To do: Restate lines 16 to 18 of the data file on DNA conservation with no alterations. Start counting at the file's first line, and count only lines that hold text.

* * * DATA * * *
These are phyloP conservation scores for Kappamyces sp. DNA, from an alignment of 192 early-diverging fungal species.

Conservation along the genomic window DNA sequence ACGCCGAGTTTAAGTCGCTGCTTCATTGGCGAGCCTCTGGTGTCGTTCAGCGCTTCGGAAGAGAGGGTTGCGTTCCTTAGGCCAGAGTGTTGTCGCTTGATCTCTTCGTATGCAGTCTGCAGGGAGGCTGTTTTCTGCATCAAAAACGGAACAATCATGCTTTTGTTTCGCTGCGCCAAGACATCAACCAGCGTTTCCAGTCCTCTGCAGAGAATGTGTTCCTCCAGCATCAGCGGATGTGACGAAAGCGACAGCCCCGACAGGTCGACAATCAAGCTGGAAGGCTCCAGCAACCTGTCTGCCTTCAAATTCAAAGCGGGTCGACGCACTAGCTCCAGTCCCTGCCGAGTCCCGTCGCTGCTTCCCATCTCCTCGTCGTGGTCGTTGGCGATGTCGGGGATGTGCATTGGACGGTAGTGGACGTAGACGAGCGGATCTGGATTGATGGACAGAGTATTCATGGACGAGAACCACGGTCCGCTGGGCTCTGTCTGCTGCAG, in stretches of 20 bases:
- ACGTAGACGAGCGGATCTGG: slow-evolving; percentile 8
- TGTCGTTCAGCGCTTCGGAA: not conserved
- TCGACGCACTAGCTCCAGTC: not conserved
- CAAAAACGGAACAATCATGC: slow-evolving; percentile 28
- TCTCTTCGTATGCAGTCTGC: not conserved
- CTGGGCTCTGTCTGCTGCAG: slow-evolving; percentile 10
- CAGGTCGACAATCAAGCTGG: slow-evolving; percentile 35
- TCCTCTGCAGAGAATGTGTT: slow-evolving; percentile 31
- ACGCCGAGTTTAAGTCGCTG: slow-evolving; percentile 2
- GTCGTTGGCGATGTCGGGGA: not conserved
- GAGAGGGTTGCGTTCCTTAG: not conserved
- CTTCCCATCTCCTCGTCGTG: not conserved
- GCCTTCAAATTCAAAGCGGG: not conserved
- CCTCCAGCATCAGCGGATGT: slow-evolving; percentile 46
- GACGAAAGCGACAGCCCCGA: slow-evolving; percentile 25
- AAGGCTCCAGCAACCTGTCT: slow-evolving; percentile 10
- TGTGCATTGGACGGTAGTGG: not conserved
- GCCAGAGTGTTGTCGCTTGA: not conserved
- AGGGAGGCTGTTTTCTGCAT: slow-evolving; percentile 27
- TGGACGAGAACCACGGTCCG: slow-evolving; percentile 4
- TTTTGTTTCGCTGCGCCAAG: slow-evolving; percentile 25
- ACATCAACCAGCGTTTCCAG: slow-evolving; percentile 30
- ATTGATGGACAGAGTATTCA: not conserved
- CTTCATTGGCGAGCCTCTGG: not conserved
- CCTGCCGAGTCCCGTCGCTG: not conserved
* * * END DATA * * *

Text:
- CCTCCAGCATCAGCGGATGT: slow-evolving; percentile 46
- GACGAAAGCGACAGCCCCGA: slow-evolving; percentile 25
- AAGGCTCCAGCAACCTGTCT: slow-evolving; percentile 10